The evolution of Dublin’s creative spaces

In recent years, Dublin has lost some of its most important creative spaces to a building boom that’s reminiscent of the Celtic Tiger era.

Block T and South Studios were both closed down in 2016 with a significant loss of square footage for artists, photographers, designers and writers. Since then, The Joinery, Moxie Studios, Monster Truck and Richmond Studios have all followed suit.

Our vision was to create a unique, shared workplace in Dublin city centre.

In their place, however, a new generation of coworking spaces have come along. And many of them are aimed specifically at servicing Dublin’s creative communities.

Although they have been abundant in many European capitals for years, coworking spaces are a relatively new arrival in the Dublin property market. So, before we investigate them, let’s explain.

What exactly is ‘coworking’?

These days, many people in the creative industries are independents or freelancers. They are not tied to one particular organisation or company.

Previously, many would have worked from home as the cost of renting offices could be prohibitive. However, a coworking space offers these independents the opportunity to come together and lease a small amount of space – often just a desk – in larger premises. Costs are shared, making the arrangement more affordable.

Such environments foster opportunities for collaboration between like-minded people, further adding to their attraction. The concept’s growing popularity has also made owning and managing coworking spaces a very workable business model, creating an industry in its own right.

The Tara Building

One of Dublin’s coworking spaces is located at the heart of the city on Tara Street. Easily recognisable because of its colourful façade, courtesy of the artist Maser, this is the brainchild of landlord, Luke Keily.

It has a gallery space on the ground floor that hosts various exhibitions throughout the year, a print studio, an impressive roof terrace, a suite of offices and, of course, a coworking space.

Keily previously lived in London and Berlin where coworking spaces are much more widespread and was determined to find a use for the building that not only had a social ethos, but was also financially sustainable.

The coworking model is relatively new and The Tara Building is one of the first to target the creative community. Its members don’t always need an easel or a block of marble to chip away at. Sometimes all they need is a laptop and a small amount of desk space.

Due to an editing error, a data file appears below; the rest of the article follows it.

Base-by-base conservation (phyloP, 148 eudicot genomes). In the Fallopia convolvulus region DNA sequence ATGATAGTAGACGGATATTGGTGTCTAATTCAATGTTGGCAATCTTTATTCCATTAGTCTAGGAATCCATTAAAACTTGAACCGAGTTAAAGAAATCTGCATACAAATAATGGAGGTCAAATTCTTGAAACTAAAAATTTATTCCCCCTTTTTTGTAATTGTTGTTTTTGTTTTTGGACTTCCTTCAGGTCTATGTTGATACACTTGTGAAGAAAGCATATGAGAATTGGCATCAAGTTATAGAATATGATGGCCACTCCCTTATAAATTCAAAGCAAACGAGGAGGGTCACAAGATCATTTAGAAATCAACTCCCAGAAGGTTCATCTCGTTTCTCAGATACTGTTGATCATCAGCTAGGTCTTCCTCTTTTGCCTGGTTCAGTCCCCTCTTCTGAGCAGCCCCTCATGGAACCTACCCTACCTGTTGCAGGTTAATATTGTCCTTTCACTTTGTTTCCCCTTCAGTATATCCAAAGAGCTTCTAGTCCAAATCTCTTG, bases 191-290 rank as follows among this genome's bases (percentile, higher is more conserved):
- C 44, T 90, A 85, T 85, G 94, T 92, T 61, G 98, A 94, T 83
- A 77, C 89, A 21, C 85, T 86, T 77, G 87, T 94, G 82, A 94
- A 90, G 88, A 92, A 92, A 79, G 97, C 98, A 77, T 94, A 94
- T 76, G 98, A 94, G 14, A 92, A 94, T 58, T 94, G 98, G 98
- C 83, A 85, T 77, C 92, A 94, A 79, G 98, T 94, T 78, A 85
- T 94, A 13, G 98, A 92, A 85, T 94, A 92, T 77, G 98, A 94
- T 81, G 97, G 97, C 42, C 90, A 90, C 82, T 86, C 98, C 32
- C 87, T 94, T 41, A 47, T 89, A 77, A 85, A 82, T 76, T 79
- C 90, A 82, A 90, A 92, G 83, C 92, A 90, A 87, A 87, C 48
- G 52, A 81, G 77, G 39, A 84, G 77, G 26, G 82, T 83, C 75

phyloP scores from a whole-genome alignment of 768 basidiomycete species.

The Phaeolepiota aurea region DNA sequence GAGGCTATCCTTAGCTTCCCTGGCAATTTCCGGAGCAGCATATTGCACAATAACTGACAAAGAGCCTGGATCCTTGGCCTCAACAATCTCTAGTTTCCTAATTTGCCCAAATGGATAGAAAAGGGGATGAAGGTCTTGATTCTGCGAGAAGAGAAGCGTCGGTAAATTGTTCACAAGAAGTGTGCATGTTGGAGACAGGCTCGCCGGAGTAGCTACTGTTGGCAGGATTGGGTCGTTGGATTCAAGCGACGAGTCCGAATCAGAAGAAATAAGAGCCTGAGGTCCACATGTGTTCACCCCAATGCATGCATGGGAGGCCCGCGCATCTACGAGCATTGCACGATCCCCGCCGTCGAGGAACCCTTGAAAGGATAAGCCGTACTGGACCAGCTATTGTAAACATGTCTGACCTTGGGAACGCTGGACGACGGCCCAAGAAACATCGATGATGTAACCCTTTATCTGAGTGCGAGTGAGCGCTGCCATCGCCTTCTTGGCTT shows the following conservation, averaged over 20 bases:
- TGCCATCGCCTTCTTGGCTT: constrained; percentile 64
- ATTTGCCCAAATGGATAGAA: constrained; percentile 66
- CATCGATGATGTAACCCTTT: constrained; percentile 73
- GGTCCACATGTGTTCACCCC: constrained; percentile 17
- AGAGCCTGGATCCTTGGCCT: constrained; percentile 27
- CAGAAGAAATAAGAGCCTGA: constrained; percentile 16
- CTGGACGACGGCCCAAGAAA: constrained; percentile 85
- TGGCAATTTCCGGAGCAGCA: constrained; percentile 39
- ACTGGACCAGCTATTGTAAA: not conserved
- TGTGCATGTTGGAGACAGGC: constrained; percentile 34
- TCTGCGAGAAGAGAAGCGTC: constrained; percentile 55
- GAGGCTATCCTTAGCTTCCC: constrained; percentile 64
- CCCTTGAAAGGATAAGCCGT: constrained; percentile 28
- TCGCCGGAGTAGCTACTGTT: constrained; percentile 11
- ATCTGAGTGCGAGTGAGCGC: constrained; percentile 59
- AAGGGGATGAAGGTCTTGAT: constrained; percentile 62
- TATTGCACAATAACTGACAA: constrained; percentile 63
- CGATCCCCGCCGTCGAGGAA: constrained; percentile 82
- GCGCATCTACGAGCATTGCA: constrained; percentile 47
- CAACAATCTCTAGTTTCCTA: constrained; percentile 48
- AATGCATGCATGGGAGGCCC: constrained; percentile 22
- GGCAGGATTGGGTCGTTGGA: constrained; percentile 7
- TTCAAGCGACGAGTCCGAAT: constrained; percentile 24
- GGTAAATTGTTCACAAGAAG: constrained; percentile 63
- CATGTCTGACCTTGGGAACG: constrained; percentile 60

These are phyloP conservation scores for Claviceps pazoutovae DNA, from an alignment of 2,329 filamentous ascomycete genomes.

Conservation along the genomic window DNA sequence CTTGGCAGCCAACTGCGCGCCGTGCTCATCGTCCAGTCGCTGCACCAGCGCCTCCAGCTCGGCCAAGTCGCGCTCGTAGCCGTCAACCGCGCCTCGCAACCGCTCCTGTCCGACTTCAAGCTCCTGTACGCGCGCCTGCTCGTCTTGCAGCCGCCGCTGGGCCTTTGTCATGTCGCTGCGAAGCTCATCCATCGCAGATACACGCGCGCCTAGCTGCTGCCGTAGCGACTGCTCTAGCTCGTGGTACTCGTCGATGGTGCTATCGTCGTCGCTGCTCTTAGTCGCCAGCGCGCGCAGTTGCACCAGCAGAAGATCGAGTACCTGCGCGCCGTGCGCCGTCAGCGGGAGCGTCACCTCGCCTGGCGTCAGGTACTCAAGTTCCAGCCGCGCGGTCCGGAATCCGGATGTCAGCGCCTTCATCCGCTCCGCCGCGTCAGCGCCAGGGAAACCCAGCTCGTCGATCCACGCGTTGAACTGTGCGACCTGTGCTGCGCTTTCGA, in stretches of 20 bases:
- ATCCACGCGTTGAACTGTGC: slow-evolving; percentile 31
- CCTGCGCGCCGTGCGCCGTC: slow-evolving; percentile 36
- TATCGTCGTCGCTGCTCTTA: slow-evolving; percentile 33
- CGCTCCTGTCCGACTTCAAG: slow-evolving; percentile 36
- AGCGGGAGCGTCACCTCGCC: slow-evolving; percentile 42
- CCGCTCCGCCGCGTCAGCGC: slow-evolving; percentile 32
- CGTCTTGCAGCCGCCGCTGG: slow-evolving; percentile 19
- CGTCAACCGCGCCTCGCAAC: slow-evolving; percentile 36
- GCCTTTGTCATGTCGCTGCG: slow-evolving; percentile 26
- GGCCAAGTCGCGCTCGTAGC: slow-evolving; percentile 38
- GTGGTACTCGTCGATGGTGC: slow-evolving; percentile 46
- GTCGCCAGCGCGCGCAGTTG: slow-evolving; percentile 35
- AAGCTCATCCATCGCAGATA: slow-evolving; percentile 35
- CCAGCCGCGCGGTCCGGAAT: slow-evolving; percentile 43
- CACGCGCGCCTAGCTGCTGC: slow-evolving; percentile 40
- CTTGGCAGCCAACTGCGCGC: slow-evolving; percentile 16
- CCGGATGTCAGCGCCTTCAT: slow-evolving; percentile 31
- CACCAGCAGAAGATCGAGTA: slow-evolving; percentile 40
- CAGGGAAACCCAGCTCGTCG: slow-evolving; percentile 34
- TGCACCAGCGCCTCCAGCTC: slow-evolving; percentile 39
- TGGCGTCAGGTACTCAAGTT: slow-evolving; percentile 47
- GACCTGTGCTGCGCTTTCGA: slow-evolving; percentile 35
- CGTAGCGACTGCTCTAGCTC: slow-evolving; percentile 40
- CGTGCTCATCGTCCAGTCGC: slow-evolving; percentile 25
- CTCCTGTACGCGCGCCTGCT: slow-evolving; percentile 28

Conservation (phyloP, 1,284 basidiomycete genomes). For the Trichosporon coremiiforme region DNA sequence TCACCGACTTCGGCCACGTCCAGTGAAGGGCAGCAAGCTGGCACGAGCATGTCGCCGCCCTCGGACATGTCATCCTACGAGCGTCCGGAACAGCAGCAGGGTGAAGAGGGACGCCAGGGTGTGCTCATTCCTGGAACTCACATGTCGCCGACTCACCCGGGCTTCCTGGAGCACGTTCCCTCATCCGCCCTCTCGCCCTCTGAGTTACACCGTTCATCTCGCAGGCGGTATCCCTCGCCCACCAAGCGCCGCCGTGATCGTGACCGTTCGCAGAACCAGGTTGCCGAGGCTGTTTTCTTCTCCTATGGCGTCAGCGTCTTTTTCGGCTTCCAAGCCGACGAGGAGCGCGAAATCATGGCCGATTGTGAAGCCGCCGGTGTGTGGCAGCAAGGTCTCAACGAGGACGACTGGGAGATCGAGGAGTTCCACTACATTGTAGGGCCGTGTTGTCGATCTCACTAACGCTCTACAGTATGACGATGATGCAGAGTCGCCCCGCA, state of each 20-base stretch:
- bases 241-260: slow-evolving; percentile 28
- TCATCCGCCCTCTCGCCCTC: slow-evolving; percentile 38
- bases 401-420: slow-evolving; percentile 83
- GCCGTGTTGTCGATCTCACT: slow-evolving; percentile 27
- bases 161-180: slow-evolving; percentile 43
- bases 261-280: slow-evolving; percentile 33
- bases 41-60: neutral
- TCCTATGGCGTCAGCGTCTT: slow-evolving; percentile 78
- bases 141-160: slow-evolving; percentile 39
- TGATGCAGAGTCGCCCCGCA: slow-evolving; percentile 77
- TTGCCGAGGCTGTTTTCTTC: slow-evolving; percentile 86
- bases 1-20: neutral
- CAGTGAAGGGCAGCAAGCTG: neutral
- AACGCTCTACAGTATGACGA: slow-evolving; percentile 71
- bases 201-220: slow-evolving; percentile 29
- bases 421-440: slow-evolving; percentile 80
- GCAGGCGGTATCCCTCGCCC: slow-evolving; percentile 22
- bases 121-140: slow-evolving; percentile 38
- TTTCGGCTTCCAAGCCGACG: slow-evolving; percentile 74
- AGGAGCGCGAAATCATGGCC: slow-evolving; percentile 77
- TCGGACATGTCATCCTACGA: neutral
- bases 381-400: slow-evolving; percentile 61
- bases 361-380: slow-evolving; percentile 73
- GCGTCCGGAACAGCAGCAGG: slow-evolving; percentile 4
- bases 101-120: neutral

Image courtesy of Zak Milofsky

And it’s not just affordability that attracts people to coworking spaces. Although it’s now entirely possible to work from home, many people choose not to.

That’s because the idea of having colleagues is still a compelling one. We all need someone to talk to during the day, to share in our little tribulations and celebrations. Collaboration is a natural consequence of our need to share.

At The Tara Building, there’s a big focus on community because the management understands that it can be a big draw. Here, there’s a constant feeling of things simmering and the community atmosphere is built organically.

It’s an attractive prospect, especially to new arrivals to the city. They can instantly find themselves surrounded by a community of workers from different disciplines, but with a shared focus.

Studio 9

Another space that’s relatively new to Dublin’s coworking landscape is Studio 9, based on North Great George’s Street.

It spent 14 years as an artist’s studio, curated by Joe Coveney and his partner, John O’Connell. Now, they have repurposed and relaunched it as a coworking space. We spoke to Joe about the motivation behind the move.

We want to grow a community of freelancers.

“Our practices have developed and our vision for Studio 9 has grown,” he explains. “Our career paths meant that we had the opportunity to live and work in many countries. Taking inspiration from this we relaunched Studio 9 as a creative, shared workspace.”

He continues: “Our vision was to create a unique, shared workplace in Dublin city centre. We want to grow a community of freelancers, a network of individuals who develop their own projects or work collaboratively.”

Other creative coworking spaces in Dublin

Other coworking spaces catering specifically to the needs of artists and creatives include The Fumbally Exchange, a relocated Block T and CoCreate. Then, there’s the Chocolate Factory which offers both studios and shared spaces.

The traditional office space as we know it is becoming less and less relevant. Even larger companies are choosing coworking spaces that have some shared vision rather than opting for dedicated offices. They too see the benefit of having a mix of disciplines and goals in the same shared space.

Although the industry stumbled during the Covid-19 pandemic, it seems to have a big future in the city of Dublin.

Learn more about the city’s work culture with our guides to working in Dublin.

Last Updated: 23rd August 2022
Connor is an advertising creative and writer who has now lived in Dublin longer than he hasn’t. His mother saw fit to give him two n’s, cursing him to a life of spelling his name aloud for anything even mildly official.



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